Java Data Structures and Collections
Java provides a complete library of data structures called Java collections. Collection interface is at the top of the collection hierarchy. List, Set and Queue interfaces extend the collection interface. Map interface is the root from which a variety of Map classes extend. Popular ones are Property, HashMap, Hashtable and WeakHashMap.
List is a collection of elements in which there can be duplicates.
Example: ArrayList, LinkedList, Stack, Vector are some of the variants of List in Java
Set is a collection of elements in which does not contain duplicates
Example: HashSet, TreeSet, LinkedHashSet
Queue is a collection of elements for temporarilty holding of elements before processing.
Single Ended Queue - Elements are added in one end and removed from the other end. Elements can be removed on a First-In-First Out (FIFO) basis.
Example: PriorityQueue, SynchronousQueue.
Double Ended Queue (Deque) - It is a type of Queue in which elements are added or removed from any end.
Unsyncronized version of List data structure based on an array. This is used when you have one thread accessing the list instance. Since it does not maintain any lock, it is relatively faster when not using mutiple threads.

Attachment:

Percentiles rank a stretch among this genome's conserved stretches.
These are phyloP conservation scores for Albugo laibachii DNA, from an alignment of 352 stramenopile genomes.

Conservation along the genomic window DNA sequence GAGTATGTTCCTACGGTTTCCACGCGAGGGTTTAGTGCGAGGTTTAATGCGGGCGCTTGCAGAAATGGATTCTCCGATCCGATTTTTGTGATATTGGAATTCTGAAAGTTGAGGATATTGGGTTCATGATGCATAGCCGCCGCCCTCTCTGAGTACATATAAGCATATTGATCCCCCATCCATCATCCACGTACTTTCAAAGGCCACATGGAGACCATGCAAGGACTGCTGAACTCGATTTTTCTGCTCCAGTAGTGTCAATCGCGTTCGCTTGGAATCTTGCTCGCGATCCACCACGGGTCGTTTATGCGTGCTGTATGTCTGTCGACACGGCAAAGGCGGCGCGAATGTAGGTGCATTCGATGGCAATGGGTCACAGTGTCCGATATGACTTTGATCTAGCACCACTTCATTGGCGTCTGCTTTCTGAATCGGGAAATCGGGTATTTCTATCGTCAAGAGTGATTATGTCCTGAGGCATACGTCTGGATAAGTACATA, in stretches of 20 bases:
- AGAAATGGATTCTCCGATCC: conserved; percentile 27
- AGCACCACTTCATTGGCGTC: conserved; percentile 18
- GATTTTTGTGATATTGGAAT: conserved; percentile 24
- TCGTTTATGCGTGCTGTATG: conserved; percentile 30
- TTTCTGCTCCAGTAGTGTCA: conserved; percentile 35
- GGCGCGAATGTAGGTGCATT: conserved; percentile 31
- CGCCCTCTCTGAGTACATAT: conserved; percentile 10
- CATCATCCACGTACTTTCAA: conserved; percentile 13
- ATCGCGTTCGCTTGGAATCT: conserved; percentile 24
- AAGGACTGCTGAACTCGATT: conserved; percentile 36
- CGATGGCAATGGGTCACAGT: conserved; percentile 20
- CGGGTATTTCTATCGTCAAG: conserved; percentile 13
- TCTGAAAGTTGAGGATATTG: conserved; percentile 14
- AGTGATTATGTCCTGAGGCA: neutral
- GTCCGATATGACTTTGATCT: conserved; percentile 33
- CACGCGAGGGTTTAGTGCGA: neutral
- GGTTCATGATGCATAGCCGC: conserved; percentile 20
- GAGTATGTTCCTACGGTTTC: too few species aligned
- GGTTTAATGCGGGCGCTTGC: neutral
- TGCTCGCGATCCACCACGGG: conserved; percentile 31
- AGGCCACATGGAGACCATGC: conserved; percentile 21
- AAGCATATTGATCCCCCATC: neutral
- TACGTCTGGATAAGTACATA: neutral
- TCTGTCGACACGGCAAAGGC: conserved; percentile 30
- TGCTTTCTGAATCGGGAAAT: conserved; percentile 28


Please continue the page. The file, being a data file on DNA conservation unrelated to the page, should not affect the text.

Synchronized version of List data structure based on an array. This is used when you have multiple threads accessing the same List. One thread adding, reading, updating or removing element from the list is not affected by another thread doing any of these operations.
Stack is a variant of list. Stack is a collection of elements in which elements can be added and removed from one end on Last In First Out(LIFO) basis
Non synchronized version of a Doubly Linked List. Linked list is a data structure in which each element has reference to the next element in the list. Doubly Linked list is a data structure in which each element has two references: one to the next element and another to the previous element in the list.